US Secretary of State arrives in India as part of a multistop tour across the Middle East and South Asia
Tillerson expected to address a number of issues, including regional relationships with Afghanistan, China and Pakistan
The Trump administration’s South Asia strategy is in the spotlight this week, as US Secretary of State Rex Tillerson arrives in New Delhi after stops in Kabul and Islamabad.
Tillerson landed at Indira Gandhi International Airport late Tuesday night local time, and Wednesday will hold meetings with Indian officials, including Prime Minister Narendra Modi.
A rising and increasingly assertive China, as well as America’s future plans for war-torn Afghanistan, are among the issues that are likely to top the agenda, say analysts.
Here are the key issues to watch out for.
Although he isn’t visiting Beijing on this trip, China is set to be a key talking point during the secretary of state’s visit to India. Tillerson indicated as much last week, when he contrasted India with China in a speech in Washington.
“The driving force of our close relationship rests in the ties between our peoples – our citizens, business leaders, and our scientists. … We’ll never have the same relationship with China, a nondemocratic society, that we can have with a major democracy,” he said on October 18.
The warm words for New Delhi come as China carves out its One Belt, One Road project, economic and infrastructure projects that span more than 68 countries across Europe, Asia and Africa.
“The rise of a more capable and assertive China remains the single most important driver of the growing partnership between Washington and Delhi,” Constantino Xavier, a fellow at Carnegie India, a think tank, said in an email.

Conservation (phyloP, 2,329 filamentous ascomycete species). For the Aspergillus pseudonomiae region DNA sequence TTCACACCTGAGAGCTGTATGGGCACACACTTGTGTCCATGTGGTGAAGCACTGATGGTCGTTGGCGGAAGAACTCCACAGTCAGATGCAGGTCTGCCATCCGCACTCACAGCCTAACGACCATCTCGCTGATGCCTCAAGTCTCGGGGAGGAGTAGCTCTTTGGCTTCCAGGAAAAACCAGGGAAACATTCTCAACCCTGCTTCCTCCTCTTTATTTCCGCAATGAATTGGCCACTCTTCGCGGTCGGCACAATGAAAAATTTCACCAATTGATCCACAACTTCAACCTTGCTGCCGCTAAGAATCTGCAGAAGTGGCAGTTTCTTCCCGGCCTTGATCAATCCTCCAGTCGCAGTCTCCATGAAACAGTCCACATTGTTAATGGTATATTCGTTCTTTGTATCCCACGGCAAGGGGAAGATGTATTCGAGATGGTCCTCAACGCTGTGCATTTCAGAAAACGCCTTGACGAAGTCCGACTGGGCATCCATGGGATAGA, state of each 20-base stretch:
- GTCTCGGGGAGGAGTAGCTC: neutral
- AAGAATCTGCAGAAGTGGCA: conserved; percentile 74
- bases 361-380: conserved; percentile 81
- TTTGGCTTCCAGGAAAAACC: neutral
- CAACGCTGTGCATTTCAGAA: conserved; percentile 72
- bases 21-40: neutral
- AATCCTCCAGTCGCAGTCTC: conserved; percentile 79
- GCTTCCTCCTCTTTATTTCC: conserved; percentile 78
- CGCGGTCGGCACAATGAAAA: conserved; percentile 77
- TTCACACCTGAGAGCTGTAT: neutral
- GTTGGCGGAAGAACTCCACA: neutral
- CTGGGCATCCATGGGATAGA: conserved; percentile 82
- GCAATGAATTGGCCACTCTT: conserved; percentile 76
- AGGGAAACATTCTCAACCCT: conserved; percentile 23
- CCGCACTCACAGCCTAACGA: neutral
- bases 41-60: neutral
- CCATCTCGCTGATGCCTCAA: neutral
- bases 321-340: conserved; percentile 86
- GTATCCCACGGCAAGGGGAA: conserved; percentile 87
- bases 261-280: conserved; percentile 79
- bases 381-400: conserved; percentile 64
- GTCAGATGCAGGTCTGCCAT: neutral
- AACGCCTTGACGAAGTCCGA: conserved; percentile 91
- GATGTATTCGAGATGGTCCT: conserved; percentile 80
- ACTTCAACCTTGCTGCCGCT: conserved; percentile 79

The friendly tone toward New Delhi also predates the Trump administration, as the US sought to cultivate India as a bulwark against China.
“There’s a huge element of continuity in all of this. All presidents from Bill Clinton onwards, all of them have strongly supported an India-US relationship,” said Ajai Shukla, a defense analyst and former Indian military officer based in New Delhi. “This is equally true of Indian prime ministers, irrespective of ideology and irrespective of strategic orientation.”
Another major issue: Afghanistan, which remains in the grip of a bloody, 16-year conflict.
In August, speaking at Fort Myer in Arlington, Virginia, US President Donald Trump renewed the US military commitment in Afghanistan, while also calling on India and other regional players for more support in bringing stability to the country.
“We appreciate India’s important contributions to stability in Afghanistan, but India makes billions of dollars in trade from the United States and we want them to help us more with Afghanistan, especially in the area of economic assistance and development,” he said.
India has a longstanding partnership with Afghanistan, supplying about $2 billion in aid, namely in developmental and infrastructural projects.
But New Delhi is not about to get involved militarily, says Shukla. “Every statement from both sides has been oriented towards the understanding that India will step up humanitarian aid and developmental projects.”
India’s longtime rival Pakistan, where Tillerson stopped on Tuesday, is also likely to feature in his conversations in New Delhi.
Although Trump called out Pakistan for giving “safe haven to agents of chaos, violence and terror” in his speech in August, he recently appeared to shift tack, tweeting effusively about the relationship with Islamabad after Pakistani forces helped rescue an American woman, her Canadian husband and their three children held captive by a Taliban affiliated group.
As Tillerson headed to South Asia, there was also news that Pakistan was extending the detention of Hafiz Saeed, the alleged mastermind behind the devastating 2008 Mumbai terror attacks, sidestepping a potential political banana skin that could have erupted during Tillerson’s visit.
“[His arrest] took place because of a realization within the Pakistan army that Hafiz Saeed was endangering Pakistan’s insistence that it was not supporting terrorist groups. What we saw was a change in the Pakistani strategic projection,” Shukla said. “The factors that are driving this, which is Trump’s pressure, India’s pressure, all of these issues are keeping Pakistan towards that change in strategic orientation.”